Interview – Lisa Milberg on The Concretes’ new album WYWH
– by Heather Welsh
The Concretes‘ upcoming Biltmore Cabaret show in Vancouver on March 1 is part of the Swedish band’s 2011 North American tour which ends March 11th in Mexico City.
Lisa Milberg, formerly the band’s drummer, has stepped up to the mic following singer Victoria Bergstrom‘s departure after recording the third Concretes record in 2006. (Bergstrom went on to form Taken By Trees). WYWH (Wish You Were Here) is The Concretes’ fifth album, and the second one featuring Milberg on lead vocals.
Heather Welsh: The new album has a dancier, disco feel to it. What inspired this? What were your influences?
Lisa Milberg: It’s a combination of things. For me I think it just reflects on what I listen to, which is quite a lot of disco and dance. When we play live it’s always fun when you get a good reaction from the crowd and it’s is easier to tell that they are having a good time if they can dance to it.
So it felt like something that we have wanted to explore for a long time but never really got around to. The new drummer Dante, who took over when I started singing, is a very good drummer and he’s great with the dancier sort of stuff so he almost certainly had some influence too. Probably the main reason is that when I started writing songs and lyrics it just kind of happened. I wrote songs and in my head they had a certain pace to them, a certain beat to them.
HW: Your album shares it’s title with a famous Pink Floyd record. Has Pink Floyd ever been an influence on your band? Or is it a coincidence?
LM: It’s not a coincidence per se, it’s not a tribute to them or anything but I do think their song “Wish You Were Here” is amazing, I think it’s wonderful. Other than that they’re not a big influence for me. I just think it’s such a lovely phrase, it’s got a sadness to it, it’s hopeful and longing. It’s sad but it also feels warm like you’re in a summery place on holiday. I find it interesting that just four words can make you think of so many different things.
HW: I find the album artwork very reflective of the mood you create with your music. Is the tree significant in anyway? Are you involved with the art direction?
LM: I did the artwork. I mean I didn’t do the painting but I picked the painting. I decide upon all of our sleeves. Again, I could tell you a bunch of reasons why I selected that piece but at the end of the day it’s just something that feels right in the heart, in the stomach.
The tree is there probably because I’ve always liked organic things. It’s a disco album in a way but it’s not an electronic, stiff, computer-made album, it’s a very band-made album so for that reason it feels right to have something organic rather than something cold on the cover.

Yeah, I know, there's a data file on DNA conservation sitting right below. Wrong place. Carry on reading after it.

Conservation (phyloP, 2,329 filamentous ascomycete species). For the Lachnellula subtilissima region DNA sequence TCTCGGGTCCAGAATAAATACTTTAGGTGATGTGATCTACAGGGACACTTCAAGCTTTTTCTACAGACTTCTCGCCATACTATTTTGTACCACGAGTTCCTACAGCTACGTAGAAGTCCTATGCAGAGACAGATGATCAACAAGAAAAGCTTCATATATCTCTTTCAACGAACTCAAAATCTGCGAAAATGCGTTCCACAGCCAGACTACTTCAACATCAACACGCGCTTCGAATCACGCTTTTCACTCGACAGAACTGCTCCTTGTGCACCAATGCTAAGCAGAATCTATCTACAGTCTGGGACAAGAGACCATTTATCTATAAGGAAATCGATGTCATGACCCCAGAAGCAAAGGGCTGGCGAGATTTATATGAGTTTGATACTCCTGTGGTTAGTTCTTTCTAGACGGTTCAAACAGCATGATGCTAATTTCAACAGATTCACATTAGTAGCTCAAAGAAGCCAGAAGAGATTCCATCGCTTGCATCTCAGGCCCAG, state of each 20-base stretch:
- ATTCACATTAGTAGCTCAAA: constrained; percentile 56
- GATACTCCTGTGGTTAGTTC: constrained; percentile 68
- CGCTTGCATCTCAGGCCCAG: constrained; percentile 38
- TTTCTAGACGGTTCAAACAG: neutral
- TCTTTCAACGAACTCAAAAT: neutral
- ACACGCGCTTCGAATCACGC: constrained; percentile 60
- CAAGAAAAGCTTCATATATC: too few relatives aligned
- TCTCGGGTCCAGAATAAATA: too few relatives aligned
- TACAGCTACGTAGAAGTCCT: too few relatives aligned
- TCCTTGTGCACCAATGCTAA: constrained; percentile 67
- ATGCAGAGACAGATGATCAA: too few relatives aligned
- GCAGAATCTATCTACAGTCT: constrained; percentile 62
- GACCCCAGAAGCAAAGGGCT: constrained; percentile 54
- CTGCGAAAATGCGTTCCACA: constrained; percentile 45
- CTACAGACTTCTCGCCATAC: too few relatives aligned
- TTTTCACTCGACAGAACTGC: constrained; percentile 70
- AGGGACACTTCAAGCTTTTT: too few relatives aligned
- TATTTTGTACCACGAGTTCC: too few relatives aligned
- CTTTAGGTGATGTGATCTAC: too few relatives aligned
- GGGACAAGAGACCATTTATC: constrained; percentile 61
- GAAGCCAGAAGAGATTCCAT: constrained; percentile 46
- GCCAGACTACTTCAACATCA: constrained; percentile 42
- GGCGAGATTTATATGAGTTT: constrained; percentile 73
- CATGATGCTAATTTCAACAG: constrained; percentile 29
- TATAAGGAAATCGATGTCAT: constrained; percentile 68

It is also a picture of Stockholm, right next to where we recorded the album, it’s near our part of town where we hang out so it felt like a nice tribute to somewhere that means a lot to us.
HW: Were you nervous about stepping up to be the new lead singer?
LM: Oh yeah, definitely. It’s much better now because now I’m just nervous the way most singers are nervous I guess. You know you have bad days and you’re up front so it’s terrifying for that reason but when I did it you I knew I was going to be compared with Victoria and she’s got an amazing voice, I sound nothing like her. I didn’t set out to sound like her but you can’t really escape those comparisons. With the first album it was terrifying for the wrong reasons and now it’s more manageable.
HW: Are you on good terms with Victoria since she left?
LM: When she left not so much, it was just a very upsetting and sad time for everyone I think. One of the reasons she left is that we had stopped having fun together quite a long time ago, we’d been on bad terms for a long time because we just didn’t really get along anymore. We all wish her the best but it was a very good thing that she left, for her and for us.
HW: Can you tell the difference between an American and a Canadian audience?
LM: I think for me it varies from city to city, generally smaller cities have nicer crowds because they’re not as spoilt with getting all the bands passing. And then it’s got to do with the day of the week, it’s affected by so many things. Although when we arrived here today everyone at the venue [Vancouver rock club The Biltmore] was super friendly so now we’re very excited because at some venues they don’t even say “Hi”, they just go about doing their own stuff. But here it felt like they were expecting us and wanted us to be here so that’s nice.
HW: Which artists inspire and influence you? What do you listen to?
LM: Between everyone in the band we listen to so many different things. It might be easier for me to say what I don’t listen to, although that’s not easy either! There are a lot of good bands coming out of America right now, maybe more so than in recent years. I like Real Estate a lot, My Morning Jacket have always been one of my favorite bands, I think Jim James is an incredible singer. I listen to a lot of old music and a lot of reggae and disco and singer/songwriters, you know, everything. We consume a lot of music in the band. I also love a lot of the new R ‘n’ B things as well, like Drake.
HW: What’s next for the band?
LM: In the short perspective, we’re making a long drive to Sacramento tomorrow. We finish this tour in Mexico City in two weeks’ time or so and then I actually don’t know. I assume that we will be playing festivals and things like that but I’m going to stick around in America for two weeks and write new music, I’m looking forward to that a lot.
More photos of The Concretes in Vancouver:
Opening band MillionYoung: